A lab-on-a-chip (LOC) is an integration device with several laboratory functions
If robots are not made of solid cold metal or plastic, but of softer material, then they can be a little more attractive, and much more practical. To this, at first glance, a strange conclusion, researchers from Brown University arrived who claim that they have developed a new, previously unseen material that can be ideal, mainly for the so-called “soft robotics”. Researchers have already demonstrated that the material can put together, repair rather small, delicate, extremely jewelry items. It can also form individual microfluidic devices, sometimes referred to as “laboratories on a chip,” currently used for such things as detecting an aggressively growing cancer and producing life-saving drugs in the field.
3D hydrogel printing is a double polymer that is able to bend, curl, or stick when processed by certain chemicals. One polymer has covalent bonds that ensure the strength and integrity of the entire structure. In the meantime, another polymer has an ionic bond, which provides more dynamic characteristics, such as bending and self-adhesion. Together, these polymers are able to create a material that is soft, durable and responsive. In a word – for example, it is ideal for creating a soft, robotic hand.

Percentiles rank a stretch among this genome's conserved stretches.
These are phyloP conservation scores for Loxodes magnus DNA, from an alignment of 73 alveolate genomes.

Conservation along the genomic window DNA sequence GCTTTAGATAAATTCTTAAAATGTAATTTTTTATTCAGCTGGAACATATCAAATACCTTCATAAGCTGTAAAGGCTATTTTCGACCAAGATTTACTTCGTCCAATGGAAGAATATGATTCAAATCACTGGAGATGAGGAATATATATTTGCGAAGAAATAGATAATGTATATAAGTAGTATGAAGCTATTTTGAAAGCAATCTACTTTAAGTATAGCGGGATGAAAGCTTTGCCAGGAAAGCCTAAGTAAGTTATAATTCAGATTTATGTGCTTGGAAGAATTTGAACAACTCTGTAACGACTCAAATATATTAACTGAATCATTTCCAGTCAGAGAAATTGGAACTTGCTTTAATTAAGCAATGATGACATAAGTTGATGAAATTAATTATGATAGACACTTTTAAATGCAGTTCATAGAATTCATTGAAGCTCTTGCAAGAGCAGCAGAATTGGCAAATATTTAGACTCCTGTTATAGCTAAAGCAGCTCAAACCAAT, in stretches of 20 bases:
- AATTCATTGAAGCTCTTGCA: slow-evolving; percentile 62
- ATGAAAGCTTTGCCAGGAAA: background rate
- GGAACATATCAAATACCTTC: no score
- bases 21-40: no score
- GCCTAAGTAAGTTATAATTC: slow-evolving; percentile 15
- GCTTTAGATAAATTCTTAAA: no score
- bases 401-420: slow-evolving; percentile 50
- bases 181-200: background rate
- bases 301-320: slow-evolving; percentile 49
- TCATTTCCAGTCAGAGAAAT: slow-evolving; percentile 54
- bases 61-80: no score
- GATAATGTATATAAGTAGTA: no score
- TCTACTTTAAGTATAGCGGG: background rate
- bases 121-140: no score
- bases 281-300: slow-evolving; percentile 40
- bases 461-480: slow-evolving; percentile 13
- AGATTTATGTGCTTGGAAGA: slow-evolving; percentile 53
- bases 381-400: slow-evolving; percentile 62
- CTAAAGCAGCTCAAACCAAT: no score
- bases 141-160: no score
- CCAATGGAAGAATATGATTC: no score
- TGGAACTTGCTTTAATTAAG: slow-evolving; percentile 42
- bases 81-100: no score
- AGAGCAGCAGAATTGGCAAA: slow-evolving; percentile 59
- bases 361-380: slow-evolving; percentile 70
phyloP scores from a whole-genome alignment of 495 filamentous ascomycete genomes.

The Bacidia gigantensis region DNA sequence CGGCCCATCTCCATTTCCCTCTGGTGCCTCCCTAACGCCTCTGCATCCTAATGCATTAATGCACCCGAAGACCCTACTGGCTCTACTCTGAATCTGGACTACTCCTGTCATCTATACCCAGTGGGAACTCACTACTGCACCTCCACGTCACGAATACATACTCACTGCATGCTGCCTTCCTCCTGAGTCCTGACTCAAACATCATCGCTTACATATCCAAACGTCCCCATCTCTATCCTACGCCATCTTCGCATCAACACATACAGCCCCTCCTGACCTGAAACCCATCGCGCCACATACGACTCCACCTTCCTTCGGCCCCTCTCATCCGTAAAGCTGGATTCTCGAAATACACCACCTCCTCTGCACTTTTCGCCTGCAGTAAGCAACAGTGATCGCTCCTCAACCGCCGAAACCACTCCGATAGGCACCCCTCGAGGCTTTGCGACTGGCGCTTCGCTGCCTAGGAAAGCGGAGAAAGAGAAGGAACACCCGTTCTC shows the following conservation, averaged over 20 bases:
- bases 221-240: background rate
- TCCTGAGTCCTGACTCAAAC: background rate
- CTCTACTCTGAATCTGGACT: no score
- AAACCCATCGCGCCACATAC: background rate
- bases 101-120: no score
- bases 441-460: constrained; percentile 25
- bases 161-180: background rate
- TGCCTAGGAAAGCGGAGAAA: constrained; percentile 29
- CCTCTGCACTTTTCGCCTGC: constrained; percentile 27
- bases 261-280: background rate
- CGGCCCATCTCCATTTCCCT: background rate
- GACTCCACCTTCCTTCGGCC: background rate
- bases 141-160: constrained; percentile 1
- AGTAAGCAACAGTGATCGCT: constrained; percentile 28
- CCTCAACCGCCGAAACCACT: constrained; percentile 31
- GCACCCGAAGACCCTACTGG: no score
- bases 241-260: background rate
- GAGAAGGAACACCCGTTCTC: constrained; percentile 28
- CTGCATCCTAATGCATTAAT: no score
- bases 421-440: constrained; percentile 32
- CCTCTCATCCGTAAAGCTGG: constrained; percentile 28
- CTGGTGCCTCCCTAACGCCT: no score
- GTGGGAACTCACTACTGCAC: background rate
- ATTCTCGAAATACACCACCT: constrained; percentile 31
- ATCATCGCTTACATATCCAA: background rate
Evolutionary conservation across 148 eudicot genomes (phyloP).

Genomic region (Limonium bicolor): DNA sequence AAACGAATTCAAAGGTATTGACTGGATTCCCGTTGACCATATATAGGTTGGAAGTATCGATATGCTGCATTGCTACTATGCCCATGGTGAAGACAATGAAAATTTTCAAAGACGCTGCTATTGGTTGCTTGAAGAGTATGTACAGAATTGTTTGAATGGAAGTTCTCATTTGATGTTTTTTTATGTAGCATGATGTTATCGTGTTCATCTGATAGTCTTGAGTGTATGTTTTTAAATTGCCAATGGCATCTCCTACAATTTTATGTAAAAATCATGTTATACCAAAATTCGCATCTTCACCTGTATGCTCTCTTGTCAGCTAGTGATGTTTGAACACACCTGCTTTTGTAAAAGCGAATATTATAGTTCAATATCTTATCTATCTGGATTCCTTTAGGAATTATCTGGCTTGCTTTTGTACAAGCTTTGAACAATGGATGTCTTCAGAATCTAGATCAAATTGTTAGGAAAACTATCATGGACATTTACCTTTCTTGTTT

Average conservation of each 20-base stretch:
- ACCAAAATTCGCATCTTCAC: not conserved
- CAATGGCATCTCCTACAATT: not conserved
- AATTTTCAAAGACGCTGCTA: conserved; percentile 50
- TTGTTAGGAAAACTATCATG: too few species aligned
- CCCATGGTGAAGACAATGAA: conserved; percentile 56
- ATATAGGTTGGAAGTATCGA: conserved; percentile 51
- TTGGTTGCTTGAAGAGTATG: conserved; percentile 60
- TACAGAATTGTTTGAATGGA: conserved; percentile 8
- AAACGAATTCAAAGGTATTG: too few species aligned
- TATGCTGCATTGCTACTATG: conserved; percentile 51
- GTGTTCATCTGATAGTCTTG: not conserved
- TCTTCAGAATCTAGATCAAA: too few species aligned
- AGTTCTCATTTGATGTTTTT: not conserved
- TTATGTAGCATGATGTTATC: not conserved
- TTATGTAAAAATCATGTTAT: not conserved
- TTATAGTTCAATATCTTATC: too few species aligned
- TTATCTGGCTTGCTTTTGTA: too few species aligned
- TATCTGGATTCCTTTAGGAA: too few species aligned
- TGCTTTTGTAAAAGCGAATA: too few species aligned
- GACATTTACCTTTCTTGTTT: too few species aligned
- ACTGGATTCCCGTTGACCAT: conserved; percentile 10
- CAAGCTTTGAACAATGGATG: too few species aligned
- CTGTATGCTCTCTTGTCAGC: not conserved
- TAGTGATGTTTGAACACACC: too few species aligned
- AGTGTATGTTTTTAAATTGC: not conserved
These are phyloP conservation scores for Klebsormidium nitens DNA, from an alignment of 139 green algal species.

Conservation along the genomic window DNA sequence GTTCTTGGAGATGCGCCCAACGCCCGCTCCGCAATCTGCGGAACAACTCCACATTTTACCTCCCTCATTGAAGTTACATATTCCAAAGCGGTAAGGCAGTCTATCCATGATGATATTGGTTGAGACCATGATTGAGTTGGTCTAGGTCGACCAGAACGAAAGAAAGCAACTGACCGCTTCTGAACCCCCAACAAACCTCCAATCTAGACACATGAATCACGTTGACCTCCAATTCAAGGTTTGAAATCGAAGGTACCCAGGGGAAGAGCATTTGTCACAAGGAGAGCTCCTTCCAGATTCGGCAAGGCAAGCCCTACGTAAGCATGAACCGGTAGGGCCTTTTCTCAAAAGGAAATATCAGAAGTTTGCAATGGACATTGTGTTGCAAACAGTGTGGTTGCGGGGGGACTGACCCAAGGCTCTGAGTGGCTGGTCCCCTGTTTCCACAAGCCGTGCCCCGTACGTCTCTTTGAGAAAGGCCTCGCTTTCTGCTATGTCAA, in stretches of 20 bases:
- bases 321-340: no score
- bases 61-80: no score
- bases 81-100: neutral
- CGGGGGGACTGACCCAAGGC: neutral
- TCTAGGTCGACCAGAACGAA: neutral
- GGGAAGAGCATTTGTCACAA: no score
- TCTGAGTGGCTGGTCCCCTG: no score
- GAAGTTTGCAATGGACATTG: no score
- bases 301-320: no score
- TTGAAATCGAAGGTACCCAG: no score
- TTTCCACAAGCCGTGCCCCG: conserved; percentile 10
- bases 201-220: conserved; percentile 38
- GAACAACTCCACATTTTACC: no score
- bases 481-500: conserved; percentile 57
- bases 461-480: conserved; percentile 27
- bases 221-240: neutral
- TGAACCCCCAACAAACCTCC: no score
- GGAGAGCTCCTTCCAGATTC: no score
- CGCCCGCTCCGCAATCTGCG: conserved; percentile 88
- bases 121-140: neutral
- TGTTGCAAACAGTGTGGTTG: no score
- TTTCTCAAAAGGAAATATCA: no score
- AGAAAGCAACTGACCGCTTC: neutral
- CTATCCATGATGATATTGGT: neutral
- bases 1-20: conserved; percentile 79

The hydrogel also has the ability to become a promising base for microfluidic devices used for everything from cancer treatment to liquid watch technologies, as well as the ability to detect explosives. Until now, it has been quite difficult to model hydrogels with complex channels and chambers necessary for microfluidics. However, since this new material is printed in 3D format, it can be made in the form of stackable “LEGO-like blocks”, and a “complex microfluidic architecture” can be built into each such block. This can create a type of modular system in which blocks with different microfluidic channels can be connected together as needed.
The material is currently not ready for full-scale use. Researchers say they are still setting up polymers to get even greater strength and functionality. If they succeed in the end, then it can make the creation of soft robotic components and on-chip lab work as simple as connecting parts of a LEGO designer.